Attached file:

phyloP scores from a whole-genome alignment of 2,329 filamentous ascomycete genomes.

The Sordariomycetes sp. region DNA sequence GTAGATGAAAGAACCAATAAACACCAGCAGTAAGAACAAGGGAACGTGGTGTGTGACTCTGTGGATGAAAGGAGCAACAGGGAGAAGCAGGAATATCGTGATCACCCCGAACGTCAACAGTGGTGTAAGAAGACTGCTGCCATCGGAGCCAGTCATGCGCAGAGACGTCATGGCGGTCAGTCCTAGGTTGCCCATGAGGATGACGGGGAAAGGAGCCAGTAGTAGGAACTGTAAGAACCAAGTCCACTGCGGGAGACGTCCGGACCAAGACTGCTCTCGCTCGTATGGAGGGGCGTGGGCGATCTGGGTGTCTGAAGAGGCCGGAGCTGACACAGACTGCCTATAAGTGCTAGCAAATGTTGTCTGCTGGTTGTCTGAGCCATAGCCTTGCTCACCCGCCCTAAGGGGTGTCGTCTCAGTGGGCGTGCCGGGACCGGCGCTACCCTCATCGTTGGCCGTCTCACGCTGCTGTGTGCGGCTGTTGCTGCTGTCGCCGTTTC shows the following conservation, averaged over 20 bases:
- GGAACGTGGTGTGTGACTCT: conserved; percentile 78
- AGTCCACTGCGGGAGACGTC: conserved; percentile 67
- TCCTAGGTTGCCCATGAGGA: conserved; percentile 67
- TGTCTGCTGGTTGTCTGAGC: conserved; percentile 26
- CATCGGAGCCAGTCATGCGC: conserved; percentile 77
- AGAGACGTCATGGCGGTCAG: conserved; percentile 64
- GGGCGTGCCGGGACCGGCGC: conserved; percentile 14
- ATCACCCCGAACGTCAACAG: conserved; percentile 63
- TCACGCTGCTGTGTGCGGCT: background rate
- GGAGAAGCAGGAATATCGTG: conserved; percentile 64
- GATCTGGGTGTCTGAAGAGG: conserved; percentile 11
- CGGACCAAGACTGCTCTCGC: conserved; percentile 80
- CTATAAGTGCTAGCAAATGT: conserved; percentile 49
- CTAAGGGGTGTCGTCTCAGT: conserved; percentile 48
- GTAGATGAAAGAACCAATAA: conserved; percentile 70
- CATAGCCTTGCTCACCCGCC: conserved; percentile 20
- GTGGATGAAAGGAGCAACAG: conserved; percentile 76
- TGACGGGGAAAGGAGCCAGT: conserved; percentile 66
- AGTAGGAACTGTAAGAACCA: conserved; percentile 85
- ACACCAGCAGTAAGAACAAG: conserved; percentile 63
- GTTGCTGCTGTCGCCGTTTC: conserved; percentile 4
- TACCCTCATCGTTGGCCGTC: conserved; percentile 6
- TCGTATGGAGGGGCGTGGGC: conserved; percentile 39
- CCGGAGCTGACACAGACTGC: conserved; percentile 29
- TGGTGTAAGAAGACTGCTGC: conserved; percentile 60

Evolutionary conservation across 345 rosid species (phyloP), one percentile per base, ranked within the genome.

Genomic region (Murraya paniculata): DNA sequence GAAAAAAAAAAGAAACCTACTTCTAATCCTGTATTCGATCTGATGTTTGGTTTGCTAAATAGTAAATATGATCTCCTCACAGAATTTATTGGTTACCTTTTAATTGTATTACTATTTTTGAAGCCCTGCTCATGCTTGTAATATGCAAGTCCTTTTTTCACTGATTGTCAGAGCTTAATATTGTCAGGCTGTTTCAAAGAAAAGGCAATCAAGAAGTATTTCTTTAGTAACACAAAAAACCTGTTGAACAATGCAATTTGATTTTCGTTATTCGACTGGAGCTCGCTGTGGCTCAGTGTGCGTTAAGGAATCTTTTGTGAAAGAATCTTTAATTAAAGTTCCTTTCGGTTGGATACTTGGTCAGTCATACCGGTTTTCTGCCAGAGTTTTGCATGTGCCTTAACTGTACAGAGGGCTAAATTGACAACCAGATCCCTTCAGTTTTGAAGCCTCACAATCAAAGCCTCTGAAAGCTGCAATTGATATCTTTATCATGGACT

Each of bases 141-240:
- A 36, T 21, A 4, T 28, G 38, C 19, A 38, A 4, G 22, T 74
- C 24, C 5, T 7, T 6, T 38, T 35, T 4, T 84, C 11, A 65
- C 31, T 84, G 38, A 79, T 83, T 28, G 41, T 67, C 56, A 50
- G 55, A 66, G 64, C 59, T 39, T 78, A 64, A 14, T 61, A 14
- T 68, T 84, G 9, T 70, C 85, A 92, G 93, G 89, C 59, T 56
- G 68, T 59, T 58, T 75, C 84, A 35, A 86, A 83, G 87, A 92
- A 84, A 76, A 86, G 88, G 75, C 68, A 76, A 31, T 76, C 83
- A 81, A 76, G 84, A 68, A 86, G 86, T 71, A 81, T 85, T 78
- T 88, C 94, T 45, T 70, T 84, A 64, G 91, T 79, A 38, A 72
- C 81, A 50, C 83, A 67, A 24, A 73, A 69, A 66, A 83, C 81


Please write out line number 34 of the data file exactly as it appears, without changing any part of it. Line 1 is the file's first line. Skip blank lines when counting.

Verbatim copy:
- G 55, A 66, G 64, C 59, T 39, T 78, A 64, A 14, T 61, A 14